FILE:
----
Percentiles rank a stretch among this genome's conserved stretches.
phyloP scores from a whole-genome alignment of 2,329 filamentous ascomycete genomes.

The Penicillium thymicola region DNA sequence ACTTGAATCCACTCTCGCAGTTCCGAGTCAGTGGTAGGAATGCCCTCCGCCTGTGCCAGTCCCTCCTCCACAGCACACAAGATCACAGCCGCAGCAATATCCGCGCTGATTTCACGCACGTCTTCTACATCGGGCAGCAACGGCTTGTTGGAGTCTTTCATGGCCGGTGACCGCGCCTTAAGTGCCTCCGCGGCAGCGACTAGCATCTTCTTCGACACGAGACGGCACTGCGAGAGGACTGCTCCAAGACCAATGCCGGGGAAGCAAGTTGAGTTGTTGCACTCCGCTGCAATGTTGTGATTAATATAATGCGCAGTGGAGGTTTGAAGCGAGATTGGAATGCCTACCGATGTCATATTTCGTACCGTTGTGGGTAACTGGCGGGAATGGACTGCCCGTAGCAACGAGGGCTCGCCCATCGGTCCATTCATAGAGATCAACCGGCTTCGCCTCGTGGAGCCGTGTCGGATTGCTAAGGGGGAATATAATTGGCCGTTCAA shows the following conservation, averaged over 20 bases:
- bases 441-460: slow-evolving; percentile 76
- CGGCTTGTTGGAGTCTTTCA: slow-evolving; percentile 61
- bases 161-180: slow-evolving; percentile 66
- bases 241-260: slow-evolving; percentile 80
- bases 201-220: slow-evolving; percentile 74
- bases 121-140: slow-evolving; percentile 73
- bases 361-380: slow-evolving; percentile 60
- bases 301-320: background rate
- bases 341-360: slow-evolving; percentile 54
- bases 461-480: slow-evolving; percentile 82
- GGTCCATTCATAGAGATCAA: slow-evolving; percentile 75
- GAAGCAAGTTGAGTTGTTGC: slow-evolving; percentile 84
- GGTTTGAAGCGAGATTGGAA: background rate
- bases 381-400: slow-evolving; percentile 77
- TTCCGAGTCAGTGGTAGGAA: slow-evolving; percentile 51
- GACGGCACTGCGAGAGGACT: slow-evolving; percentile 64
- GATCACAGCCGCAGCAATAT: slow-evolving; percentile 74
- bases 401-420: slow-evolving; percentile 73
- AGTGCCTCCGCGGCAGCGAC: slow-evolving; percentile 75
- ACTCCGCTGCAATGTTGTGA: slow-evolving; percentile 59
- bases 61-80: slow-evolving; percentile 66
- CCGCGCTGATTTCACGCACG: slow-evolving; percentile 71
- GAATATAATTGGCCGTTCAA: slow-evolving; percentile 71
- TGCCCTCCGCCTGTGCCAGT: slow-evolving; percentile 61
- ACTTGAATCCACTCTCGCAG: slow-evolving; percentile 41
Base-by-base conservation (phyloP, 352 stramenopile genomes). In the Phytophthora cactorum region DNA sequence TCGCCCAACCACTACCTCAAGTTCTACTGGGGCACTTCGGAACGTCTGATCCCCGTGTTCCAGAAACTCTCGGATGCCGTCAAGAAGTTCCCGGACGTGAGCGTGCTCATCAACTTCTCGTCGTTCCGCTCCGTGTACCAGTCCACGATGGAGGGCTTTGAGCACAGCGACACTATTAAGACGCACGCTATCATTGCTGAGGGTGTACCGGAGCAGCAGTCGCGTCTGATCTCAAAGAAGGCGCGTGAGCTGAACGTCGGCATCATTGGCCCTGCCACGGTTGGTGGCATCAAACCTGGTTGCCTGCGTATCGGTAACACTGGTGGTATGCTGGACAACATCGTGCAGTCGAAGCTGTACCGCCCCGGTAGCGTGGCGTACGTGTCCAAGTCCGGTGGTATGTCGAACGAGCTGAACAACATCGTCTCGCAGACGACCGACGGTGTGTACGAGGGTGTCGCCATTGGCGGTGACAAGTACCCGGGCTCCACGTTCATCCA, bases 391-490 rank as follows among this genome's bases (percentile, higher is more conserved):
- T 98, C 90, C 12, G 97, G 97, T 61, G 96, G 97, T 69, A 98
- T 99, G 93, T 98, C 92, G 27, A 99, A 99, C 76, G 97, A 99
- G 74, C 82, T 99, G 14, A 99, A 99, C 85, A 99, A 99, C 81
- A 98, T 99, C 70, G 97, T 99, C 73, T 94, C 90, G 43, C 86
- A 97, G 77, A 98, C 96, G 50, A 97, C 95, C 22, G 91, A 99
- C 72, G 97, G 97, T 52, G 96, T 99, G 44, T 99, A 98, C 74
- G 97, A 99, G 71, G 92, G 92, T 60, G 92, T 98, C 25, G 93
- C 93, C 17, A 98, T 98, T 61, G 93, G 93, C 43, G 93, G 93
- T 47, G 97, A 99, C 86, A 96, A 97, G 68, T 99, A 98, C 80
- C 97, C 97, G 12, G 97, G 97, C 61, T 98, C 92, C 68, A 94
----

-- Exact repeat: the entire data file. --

Percentiles rank a stretch among this genome's conserved stretches.
phyloP scores from a whole-genome alignment of 2,329 filamentous ascomycete genomes.

The Penicillium thymicola region DNA sequence ACTTGAATCCACTCTCGCAGTTCCGAGTCAGTGGTAGGAATGCCCTCCGCCTGTGCCAGTCCCTCCTCCACAGCACACAAGATCACAGCCGCAGCAATATCCGCGCTGATTTCACGCACGTCTTCTACATCGGGCAGCAACGGCTTGTTGGAGTCTTTCATGGCCGGTGACCGCGCCTTAAGTGCCTCCGCGGCAGCGACTAGCATCTTCTTCGACACGAGACGGCACTGCGAGAGGACTGCTCCAAGACCAATGCCGGGGAAGCAAGTTGAGTTGTTGCACTCCGCTGCAATGTTGTGATTAATATAATGCGCAGTGGAGGTTTGAAGCGAGATTGGAATGCCTACCGATGTCATATTTCGTACCGTTGTGGGTAACTGGCGGGAATGGACTGCCCGTAGCAACGAGGGCTCGCCCATCGGTCCATTCATAGAGATCAACCGGCTTCGCCTCGTGGAGCCGTGTCGGATTGCTAAGGGGGAATATAATTGGCCGTTCAA shows the following conservation, averaged over 20 bases:
- bases 441-460: slow-evolving; percentile 76
- CGGCTTGTTGGAGTCTTTCA: slow-evolving; percentile 61
- bases 161-180: slow-evolving; percentile 66
- bases 241-260: slow-evolving; percentile 80
- bases 201-220: slow-evolving; percentile 74
- bases 121-140: slow-evolving; percentile 73
- bases 361-380: slow-evolving; percentile 60
- bases 301-320: background rate
- bases 341-360: slow-evolving; percentile 54
- bases 461-480: slow-evolving; percentile 82
- GGTCCATTCATAGAGATCAA: slow-evolving; percentile 75
- GAAGCAAGTTGAGTTGTTGC: slow-evolving; percentile 84
- GGTTTGAAGCGAGATTGGAA: background rate
- bases 381-400: slow-evolving; percentile 77
- TTCCGAGTCAGTGGTAGGAA: slow-evolving; percentile 51
- GACGGCACTGCGAGAGGACT: slow-evolving; percentile 64
- GATCACAGCCGCAGCAATAT: slow-evolving; percentile 74
- bases 401-420: slow-evolving; percentile 73
- AGTGCCTCCGCGGCAGCGAC: slow-evolving; percentile 75
- ACTCCGCTGCAATGTTGTGA: slow-evolving; percentile 59
- bases 61-80: slow-evolving; percentile 66
- CCGCGCTGATTTCACGCACG: slow-evolving; percentile 71
- GAATATAATTGGCCGTTCAA: slow-evolving; percentile 71
- TGCCCTCCGCCTGTGCCAGT: slow-evolving; percentile 61
- ACTTGAATCCACTCTCGCAG: slow-evolving; percentile 41
Base-by-base conservation (phyloP, 352 stramenopile genomes). In the Phytophthora cactorum region DNA sequence TCGCCCAACCACTACCTCAAGTTCTACTGGGGCACTTCGGAACGTCTGATCCCCGTGTTCCAGAAACTCTCGGATGCCGTCAAGAAGTTCCCGGACGTGAGCGTGCTCATCAACTTCTCGTCGTTCCGCTCCGTGTACCAGTCCACGATGGAGGGCTTTGAGCACAGCGACACTATTAAGACGCACGCTATCATTGCTGAGGGTGTACCGGAGCAGCAGTCGCGTCTGATCTCAAAGAAGGCGCGTGAGCTGAACGTCGGCATCATTGGCCCTGCCACGGTTGGTGGCATCAAACCTGGTTGCCTGCGTATCGGTAACACTGGTGGTATGCTGGACAACATCGTGCAGTCGAAGCTGTACCGCCCCGGTAGCGTGGCGTACGTGTCCAAGTCCGGTGGTATGTCGAACGAGCTGAACAACATCGTCTCGCAGACGACCGACGGTGTGTACGAGGGTGTCGCCATTGGCGGTGACAAGTACCCGGGCTCCACGTTCATCCA, bases 391-490 rank as follows among this genome's bases (percentile, higher is more conserved):
- T 98, C 90, C 12, G 97, G 97, T 61, G 96, G 97, T 69, A 98
- T 99, G 93, T 98, C 92, G 27, A 99, A 99, C 76, G 97, A 99
- G 74, C 82, T 99, G 14, A 99, A 99, C 85, A 99, A 99, C 81
- A 98, T 99, C 70, G 97, T 99, C 73, T 94, C 90, G 43, C 86
- A 97, G 77, A 98, C 96, G 50, A 97, C 95, C 22, G 91, A 99
- C 72, G 97, G 97, T 52, G 96, T 99, G 44, T 99, A 98, C 74
- G 97, A 99, G 71, G 92, G 92, T 60, G 92, T 98, C 25, G 93
- C 93, C 17, A 98, T 98, T 61, G 93, G 93, C 43, G 93, G 93
- T 47, G 97, A 99, C 86, A 96, A 97, G 68, T 99, A 98, C 80
- C 97, C 97, G 12, G 97, G 97, C 61, T 98, C 92, C 68, A 94